3. Will the Office for Environmental Protection (OEP) really be able to hold government to account for failure to meet targets or specific timeframes? Given it will report to the environment secretary, will it truly be independent?

The Environment Bill is essential in that it translates many of the existing EC rules and regulations into UK law. But there is a degree of uncertainty about its ability to adequately replace EC rules and powers.

Perhaps more importantly for those working in the resources and waste sector, the Bill will establish the primary legislation needed to accommodate many of the proposed changes proposed in Defra’s Resource and Waste Strategy and associated consultations with regards to Extended Producer Responsibility, Deposit Return Schemes (DRS), and consistent collection of materials from households and businesses.

Many commentators say this bill is likely to be the most significant piece of environmental legislation for many decades here in England, but the Bill will only apply to England and, probably, Northern Ireland.

It will be subject to devolved authority approvals for specific aspects to apply to Scotland and Wales. Having already seen Scottish government consult on its enabling legislation for DRS, it’s clear things continue to progress at differing speeds across the UK.

It is unlikely the bill will be fully ratified until the end of 2020, leaving just a short window to get all of the regulations in place for the planned changes as laid out in the resources and waste strategy. More uncertainty, then, I fear.

Defra’s plans: more we don’t know

And now I return to an issue which has dominated my life for much of the last year – namely, the details underpinning Defra’s plans for DRS, EPR, and consistent collections.

If it weren’t for ongoing delays surrounding Brexit, we might have expected to be commenting on Defra’s plans and approaches around environmental concerns late this year or early in 2020.

The Environment Bill is reliant on such comments and consultations to complete detailed proposals and associated implementation plans for changes in kerbside recycling, producer funding for recycling systems, and DRS, among other things. So, we need to get on with it if we are to meet the 2023 delivery timeframe for these fundamental changes.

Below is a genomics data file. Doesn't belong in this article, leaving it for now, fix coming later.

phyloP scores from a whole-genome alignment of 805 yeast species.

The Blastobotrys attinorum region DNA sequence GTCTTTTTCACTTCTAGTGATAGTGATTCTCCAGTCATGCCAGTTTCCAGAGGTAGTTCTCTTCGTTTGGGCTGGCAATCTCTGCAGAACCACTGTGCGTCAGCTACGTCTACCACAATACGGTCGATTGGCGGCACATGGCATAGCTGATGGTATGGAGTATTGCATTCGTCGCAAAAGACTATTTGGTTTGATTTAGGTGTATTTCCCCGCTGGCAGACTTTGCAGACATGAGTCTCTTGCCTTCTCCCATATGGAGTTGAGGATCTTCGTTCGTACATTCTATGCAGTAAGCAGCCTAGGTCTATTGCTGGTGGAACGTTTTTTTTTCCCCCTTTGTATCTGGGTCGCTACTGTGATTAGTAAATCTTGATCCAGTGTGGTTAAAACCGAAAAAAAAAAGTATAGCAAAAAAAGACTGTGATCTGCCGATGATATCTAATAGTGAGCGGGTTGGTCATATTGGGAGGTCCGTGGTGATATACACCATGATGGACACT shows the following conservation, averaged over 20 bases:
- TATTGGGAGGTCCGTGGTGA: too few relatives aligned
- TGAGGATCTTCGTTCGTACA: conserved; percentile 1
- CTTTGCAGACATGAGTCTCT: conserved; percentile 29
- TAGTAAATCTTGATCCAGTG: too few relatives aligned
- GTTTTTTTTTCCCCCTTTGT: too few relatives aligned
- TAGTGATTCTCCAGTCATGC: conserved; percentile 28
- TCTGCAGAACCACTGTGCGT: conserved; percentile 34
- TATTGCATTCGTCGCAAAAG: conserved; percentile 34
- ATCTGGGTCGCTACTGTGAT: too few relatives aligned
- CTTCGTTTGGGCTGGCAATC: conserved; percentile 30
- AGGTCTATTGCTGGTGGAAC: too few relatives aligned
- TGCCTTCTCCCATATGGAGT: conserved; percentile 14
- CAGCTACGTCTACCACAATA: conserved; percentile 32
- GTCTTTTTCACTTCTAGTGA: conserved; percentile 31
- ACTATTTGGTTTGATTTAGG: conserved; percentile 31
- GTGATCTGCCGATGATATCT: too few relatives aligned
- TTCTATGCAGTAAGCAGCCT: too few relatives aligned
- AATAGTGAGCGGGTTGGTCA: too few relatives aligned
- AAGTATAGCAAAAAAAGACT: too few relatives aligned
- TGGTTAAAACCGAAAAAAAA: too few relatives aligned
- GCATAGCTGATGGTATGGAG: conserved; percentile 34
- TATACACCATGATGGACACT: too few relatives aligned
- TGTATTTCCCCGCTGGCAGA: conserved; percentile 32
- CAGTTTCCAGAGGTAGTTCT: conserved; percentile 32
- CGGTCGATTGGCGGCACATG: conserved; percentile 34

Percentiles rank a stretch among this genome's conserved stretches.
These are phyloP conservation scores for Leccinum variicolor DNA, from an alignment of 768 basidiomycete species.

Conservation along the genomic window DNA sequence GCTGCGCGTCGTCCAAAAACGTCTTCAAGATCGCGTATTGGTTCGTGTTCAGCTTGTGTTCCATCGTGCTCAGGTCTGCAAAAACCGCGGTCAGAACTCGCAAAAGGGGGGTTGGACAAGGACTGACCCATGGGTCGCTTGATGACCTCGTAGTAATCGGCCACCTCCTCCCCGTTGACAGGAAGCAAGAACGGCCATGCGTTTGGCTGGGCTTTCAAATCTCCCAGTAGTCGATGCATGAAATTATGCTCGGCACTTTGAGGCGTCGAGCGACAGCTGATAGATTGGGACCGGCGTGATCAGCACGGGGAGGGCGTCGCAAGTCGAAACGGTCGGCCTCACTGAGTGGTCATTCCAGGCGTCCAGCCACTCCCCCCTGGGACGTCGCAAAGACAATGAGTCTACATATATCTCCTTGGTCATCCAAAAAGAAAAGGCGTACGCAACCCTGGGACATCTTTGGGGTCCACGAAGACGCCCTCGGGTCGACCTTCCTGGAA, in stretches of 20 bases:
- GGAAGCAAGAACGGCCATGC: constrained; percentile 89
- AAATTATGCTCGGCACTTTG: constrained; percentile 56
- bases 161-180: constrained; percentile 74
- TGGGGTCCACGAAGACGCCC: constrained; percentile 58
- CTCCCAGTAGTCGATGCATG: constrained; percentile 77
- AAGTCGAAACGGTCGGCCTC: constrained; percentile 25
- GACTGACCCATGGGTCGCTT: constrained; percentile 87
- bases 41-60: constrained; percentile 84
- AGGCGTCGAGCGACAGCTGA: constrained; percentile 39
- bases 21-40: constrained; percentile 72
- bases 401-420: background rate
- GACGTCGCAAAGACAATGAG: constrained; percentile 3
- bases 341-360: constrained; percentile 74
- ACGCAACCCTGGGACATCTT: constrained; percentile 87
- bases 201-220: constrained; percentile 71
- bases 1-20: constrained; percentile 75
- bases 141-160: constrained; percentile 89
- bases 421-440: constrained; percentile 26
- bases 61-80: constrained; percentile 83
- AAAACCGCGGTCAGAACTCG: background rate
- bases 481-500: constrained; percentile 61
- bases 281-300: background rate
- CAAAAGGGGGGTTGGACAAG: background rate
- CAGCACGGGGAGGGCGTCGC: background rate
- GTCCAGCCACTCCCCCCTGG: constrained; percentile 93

None of us would want to rush the necessary consultations or cut any corners on the impact assessment, so I urge you all to offer support in helping Defra ensure its timeframes do not slip too far. Can you act as a peer reviewer, join an advisory group, provide some data, or gather feedback for your supply chain?

I continue to work informally on the next stage of proposals, but am ramping up for a busy second quarter in 2020, when the consultations are expected to be shared, possibly with a shorter time frame for responding than before.

However, uncertainty surrounds us. Because of the general election, we do not now know which political party will hold power, nor do we know which MPs will be elected, and as such who will be driving the environment agenda in this country. And the uncertainty of Brexit does not look likely to go away anytime soon, so who knows when we’ll have greater clarity about environmental policy.

The light at the end of the tunnel

The one thing we can be certain of right now is that this period of uncertainty will continue well into 2020.

Our job is not to lose heart, to stay focused on the key issues, and contribute as best we can to the development of new policy, legislation, and systems through formal consultation and informal meetings and data gathering.

So if you didn’t submit evidence to the Efra committee, then make sure you are ready to provide feedback on the next phase of Defra consultations in 2020. After all, we all certainly want the best for our environment.


This blog was originally published on on 07 November 2019.

Have your say

Your email address will not be published. Required fields are marked *

Email Share Social Share
Back to Top